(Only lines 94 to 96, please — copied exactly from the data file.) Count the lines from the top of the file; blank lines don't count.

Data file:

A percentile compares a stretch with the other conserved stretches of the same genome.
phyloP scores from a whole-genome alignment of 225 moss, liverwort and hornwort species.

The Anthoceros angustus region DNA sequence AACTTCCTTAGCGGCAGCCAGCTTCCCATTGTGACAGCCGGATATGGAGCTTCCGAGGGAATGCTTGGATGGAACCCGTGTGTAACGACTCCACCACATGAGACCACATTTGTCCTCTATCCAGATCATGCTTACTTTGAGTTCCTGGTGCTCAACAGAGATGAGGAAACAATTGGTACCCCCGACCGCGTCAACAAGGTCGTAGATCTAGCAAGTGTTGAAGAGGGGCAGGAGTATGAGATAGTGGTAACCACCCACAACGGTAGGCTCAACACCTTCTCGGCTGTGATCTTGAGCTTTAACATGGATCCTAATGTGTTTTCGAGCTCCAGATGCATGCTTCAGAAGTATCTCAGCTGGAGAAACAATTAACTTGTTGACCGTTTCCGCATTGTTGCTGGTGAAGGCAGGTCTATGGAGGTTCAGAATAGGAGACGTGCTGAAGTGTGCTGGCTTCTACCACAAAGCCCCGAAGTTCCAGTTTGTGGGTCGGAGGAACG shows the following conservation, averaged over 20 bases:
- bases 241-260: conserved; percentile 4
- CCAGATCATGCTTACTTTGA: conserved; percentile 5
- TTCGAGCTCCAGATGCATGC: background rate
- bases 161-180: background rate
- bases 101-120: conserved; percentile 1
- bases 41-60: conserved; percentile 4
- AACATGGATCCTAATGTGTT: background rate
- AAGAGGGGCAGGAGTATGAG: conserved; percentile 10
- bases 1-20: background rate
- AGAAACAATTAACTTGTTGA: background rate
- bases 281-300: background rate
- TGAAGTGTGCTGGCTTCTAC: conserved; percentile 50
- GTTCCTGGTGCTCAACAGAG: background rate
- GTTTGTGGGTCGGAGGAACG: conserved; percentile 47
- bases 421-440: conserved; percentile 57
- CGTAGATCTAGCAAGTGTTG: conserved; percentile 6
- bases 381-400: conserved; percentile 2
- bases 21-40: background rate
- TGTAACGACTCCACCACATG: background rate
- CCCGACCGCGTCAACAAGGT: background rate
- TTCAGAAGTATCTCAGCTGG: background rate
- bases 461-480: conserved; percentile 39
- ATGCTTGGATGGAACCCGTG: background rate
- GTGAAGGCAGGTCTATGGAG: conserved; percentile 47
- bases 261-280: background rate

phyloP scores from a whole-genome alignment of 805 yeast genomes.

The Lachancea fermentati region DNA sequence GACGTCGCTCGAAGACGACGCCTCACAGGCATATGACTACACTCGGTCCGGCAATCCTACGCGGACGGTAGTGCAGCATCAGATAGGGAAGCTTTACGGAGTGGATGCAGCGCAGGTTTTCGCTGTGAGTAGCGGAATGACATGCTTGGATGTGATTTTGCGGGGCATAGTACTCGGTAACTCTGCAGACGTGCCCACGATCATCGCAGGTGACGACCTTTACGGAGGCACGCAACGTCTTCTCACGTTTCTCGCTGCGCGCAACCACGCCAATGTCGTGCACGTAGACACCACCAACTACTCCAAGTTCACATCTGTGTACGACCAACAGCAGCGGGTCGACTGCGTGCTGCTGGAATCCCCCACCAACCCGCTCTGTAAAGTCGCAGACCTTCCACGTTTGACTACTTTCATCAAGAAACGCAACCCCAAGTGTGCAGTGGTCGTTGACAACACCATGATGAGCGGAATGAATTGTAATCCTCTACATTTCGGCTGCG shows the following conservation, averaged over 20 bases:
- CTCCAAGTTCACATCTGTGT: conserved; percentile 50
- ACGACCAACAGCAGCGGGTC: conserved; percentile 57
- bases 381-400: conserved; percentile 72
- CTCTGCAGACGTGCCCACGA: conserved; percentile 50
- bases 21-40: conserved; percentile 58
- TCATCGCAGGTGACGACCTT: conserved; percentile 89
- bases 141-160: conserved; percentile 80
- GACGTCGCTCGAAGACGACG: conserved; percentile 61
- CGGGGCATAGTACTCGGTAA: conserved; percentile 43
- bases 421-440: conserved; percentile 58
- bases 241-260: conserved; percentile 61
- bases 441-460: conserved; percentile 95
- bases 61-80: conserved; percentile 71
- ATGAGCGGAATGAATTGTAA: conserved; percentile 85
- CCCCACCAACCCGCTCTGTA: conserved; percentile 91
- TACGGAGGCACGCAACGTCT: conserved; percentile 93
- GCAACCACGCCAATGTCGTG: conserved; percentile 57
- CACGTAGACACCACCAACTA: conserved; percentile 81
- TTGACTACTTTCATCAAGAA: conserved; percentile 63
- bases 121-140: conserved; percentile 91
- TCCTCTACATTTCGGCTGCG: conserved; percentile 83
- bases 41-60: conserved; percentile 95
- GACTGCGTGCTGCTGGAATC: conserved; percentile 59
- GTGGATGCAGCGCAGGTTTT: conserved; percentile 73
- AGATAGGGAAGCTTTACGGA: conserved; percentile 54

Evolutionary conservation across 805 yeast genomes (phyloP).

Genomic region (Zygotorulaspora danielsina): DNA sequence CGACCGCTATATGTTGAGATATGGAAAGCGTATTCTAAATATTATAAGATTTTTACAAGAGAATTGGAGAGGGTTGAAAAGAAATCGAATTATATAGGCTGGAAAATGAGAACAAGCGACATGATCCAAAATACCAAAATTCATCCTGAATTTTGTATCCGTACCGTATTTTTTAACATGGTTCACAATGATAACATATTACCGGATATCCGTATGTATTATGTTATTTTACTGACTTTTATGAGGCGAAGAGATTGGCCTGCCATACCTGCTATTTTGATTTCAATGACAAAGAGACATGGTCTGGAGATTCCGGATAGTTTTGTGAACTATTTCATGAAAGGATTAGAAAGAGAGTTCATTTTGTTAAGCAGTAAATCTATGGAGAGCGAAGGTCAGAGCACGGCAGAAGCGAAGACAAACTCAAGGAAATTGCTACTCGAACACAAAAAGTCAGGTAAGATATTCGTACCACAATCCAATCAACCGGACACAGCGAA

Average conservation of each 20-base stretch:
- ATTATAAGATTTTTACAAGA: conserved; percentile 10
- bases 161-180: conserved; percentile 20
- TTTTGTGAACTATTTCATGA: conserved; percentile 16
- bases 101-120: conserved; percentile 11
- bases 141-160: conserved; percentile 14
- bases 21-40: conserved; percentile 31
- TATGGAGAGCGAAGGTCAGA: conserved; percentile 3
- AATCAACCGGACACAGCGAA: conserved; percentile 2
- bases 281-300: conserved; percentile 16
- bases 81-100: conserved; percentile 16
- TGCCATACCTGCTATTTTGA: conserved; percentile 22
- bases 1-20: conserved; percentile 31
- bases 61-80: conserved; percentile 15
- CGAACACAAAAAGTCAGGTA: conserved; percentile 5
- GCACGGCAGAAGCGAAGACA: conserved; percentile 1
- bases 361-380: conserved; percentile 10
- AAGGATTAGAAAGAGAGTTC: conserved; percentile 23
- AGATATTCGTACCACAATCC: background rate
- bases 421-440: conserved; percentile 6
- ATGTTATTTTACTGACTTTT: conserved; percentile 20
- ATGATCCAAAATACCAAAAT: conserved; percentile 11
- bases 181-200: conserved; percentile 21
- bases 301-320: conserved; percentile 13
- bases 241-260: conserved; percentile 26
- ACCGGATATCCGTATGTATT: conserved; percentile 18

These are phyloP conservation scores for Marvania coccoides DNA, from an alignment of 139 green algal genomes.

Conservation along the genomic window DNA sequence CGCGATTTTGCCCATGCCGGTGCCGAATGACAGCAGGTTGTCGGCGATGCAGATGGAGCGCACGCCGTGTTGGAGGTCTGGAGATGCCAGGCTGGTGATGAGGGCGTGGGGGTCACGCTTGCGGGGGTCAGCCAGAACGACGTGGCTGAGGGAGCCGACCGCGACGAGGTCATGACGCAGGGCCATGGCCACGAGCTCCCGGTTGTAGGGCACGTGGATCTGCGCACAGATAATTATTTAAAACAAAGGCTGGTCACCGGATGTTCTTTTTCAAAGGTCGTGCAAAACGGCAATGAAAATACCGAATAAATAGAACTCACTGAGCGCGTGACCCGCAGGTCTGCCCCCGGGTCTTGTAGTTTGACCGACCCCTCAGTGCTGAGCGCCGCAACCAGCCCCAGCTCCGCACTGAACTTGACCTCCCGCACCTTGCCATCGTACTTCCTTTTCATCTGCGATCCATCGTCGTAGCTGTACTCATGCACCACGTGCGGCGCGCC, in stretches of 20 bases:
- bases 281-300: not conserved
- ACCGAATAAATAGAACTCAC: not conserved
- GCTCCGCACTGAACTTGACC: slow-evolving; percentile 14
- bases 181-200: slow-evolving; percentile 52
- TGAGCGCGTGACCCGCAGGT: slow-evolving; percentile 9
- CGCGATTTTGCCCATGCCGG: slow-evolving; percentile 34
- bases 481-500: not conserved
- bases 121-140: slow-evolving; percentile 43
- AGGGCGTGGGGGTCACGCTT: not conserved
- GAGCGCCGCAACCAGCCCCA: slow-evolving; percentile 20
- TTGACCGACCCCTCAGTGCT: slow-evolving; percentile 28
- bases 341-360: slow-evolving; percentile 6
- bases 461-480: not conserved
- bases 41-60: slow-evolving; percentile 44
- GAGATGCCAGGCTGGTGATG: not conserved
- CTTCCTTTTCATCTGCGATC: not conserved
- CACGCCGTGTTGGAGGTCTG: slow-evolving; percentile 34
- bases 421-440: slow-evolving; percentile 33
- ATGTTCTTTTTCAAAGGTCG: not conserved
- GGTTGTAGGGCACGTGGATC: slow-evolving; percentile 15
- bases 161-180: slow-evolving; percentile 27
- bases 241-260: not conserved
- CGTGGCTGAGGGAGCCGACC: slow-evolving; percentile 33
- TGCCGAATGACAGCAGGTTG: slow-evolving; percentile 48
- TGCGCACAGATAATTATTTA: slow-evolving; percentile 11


- AGGGCGTGGGGGTCACGCTT: not conserved
- GAGCGCCGCAACCAGCCCCA: slow-evolving; percentile 20
- TTGACCGACCCCTCAGTGCT: slow-evolving; percentile 28